After a successful London run at The Science Museum, conceptual artist and photographer Joan Fontcuberta’s Stranger than Fiction exhibition moved north to The National Media Museum in Bradford where we visited on a cold and wet December day. I had already researched online and seen some videos and read a bit of background information before going to this exhibition but despite doing this I was still surprised at how much was revealed. I knew that the exhibits we were going to see had been created and were not real though pretended to be so. The National Media Museum is split over several floors and this exhibition was also split up into two galleries (Galleries One and Two) over two floors. We visited in reverse order, seeing Gallery Two before Gallery One. Gallery Two featured two displays, Sirens (2000) and Karelia, Miracles & Co (2002). Unfortunately you could not take photos so the images I provide here are not from the actual exhibition.

Sirens (2000)

Out of the entire exhibition, my favourite area was most certainly Sirens (2000). Sirens was mostly comprised of a series of large photographs of fossils of Hydropithecus alpinus (human skeletons with a fish tail or mermaids). Hydropithecus alpinus (a form of sea cow) was said to be discovered by Father Jean Fontana (a play on the artist’s name) in 1947 in the foothills of the French Alps. These creatures or ‘mer-people’ were presented in the exhibition as verified by anthropo-palaentologists to be a link between the evolution of the sea and land animals. The site where they were found were stated as being a UNESCO World Heritage site.

Fontcuberta had so convincingly portrayed these discoveries, the large photographs were stunning and the way that they appeared to cling quite precariously to the side of eroded cliffs or appear to be discovered on the seabed was very cleverly portrayed and extremely playful. Some of the photos had stories attached to them about their discoveries and the lives that they might have lived Cerro de san vincente was a photo of a Hydropithecus and child and was accompanied by a description saying that they may both have died as a result of childbirth. The photo of The Bes rock shelter with two adult Hydropithecus skeletons had a description from Fontana’s diary stating that these were “…the Bes lovers, petrified and together for all eternity.” This brought to mind the evocative Cave of Swimmers scene in The English Patient where they discovered ancient cave paintings to people swimming in what became a desert. The Beaujeau skeleton was said to feature evidence of bone-making techniques and suggested that the hydropitheque had tools and perhaps had murdered the individual found.

Scientific archaeological techniques were presented as having analysed the age, sex and teeth of the hydropitheque where possible and had discovered that some had dietary deficiencies. The first skeleton discovered was from the Saint Benoit Waterfall preserved in the limestone and discovered due to erosion of the rock. The description accompanying this states that: “This landscape represents prehistoric life in its infancy where our ancestors used natural shelters as frail protection against the raging elements.” The language used here ans in other places of the exhibition was very poetic.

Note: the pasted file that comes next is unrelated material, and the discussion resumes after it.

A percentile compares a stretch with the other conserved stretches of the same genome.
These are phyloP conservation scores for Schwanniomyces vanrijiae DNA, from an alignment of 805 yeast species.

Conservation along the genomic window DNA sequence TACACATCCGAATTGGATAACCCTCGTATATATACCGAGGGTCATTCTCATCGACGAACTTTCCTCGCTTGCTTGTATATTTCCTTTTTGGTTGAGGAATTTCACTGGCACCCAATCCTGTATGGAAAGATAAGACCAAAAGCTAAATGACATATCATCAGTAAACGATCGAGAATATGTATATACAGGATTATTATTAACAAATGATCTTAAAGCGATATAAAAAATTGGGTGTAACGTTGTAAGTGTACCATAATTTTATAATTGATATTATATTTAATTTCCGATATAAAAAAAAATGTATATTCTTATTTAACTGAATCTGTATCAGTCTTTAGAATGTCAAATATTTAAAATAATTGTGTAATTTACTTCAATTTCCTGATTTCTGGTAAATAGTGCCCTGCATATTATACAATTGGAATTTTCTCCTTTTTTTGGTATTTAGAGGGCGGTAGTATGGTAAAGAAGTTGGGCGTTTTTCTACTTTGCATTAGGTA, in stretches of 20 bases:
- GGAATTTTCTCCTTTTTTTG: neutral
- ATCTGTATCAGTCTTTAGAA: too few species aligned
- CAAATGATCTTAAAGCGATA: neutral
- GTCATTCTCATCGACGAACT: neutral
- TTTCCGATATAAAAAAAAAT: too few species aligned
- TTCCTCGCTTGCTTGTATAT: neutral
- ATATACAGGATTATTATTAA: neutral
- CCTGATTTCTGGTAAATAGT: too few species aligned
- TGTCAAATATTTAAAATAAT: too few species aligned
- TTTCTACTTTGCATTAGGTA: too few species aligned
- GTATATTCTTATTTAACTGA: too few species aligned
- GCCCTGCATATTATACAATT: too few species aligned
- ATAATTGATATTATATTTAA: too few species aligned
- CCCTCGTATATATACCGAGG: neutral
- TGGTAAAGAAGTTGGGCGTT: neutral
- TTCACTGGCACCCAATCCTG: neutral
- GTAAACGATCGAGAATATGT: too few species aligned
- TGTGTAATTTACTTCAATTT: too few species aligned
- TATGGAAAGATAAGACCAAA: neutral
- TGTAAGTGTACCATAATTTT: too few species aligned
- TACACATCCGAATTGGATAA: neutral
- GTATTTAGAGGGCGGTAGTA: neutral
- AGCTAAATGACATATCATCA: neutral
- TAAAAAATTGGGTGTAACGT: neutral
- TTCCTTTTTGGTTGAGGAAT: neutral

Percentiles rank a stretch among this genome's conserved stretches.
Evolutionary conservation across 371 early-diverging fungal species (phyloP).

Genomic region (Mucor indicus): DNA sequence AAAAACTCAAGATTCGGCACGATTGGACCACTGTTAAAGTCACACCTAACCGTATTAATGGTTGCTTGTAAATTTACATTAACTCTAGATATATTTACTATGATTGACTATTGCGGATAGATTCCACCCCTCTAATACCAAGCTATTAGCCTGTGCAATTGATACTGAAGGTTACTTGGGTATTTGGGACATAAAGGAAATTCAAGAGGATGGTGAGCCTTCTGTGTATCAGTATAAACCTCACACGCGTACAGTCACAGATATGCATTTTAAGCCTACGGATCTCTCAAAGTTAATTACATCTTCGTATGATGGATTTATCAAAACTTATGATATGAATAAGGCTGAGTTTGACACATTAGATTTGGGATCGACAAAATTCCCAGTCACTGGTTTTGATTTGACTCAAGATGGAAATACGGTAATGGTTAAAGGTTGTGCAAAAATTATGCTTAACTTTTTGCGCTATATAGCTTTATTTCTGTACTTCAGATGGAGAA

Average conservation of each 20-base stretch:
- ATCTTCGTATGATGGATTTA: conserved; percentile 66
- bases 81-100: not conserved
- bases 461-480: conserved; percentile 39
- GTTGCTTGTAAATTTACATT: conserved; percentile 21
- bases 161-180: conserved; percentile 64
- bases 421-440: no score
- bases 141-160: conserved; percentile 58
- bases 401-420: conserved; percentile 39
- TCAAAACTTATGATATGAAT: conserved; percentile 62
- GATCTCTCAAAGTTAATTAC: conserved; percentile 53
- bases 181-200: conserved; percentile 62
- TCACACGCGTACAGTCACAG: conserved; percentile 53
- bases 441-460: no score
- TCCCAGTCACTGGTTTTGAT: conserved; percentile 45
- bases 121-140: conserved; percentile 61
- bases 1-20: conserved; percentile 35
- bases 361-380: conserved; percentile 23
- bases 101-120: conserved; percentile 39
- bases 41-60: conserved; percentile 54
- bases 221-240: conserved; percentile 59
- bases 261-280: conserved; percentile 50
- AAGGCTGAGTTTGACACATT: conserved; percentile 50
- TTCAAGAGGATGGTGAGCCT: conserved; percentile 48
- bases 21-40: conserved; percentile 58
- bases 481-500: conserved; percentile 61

Aside from the huge photos in Sirens, there were two glass cabinets, one had a resin cast of a Font Chaude hydropitheque skeleton which looked remarkably realistic on the way that it was created it brought to mind many fossil casts that I have previously seen in museums and on television. I think this was because instead of creating a tail-fin out of bone he had printed an imprint of the tail on the rock which is just how you would see fossilised fish remains. A glass cabinet of curiosities relating to the finds was used to further anchor the exhibit to reality. In the cabinet amongst other items was a mocked up but very realistic looking and faux aged copy of National Geologic magazine (obviously based on National Geographic) with the seabed hydropitheque remains on the front cover. There were also Fontana’s pencil sketches of the hydropithecus skeletons, his rosary bead and wooden crucifixes. These cabinets of evidence further made the exhibit seem to appear be a real archaeological find or at least make people wonder if it was.

There was something incredibly haunting and poetic about Sirens that really resonated with me I think it was the combination of the huge glossy photos and the attempts to anchor these into a form of reality which was playful and created an inventive story that I really enjoyed. I think that Fontcuberta was trying to play with our idea of photography as representing the complete and utter truth, this is so pervasive in our culture and can be seen in the increasing reliance of photo and video identity to prevent and identify criminals but also in fashion photography where models are routinely airbrushed but we often forget this, hence the rise of depression, self harm and eating disorders in Western society.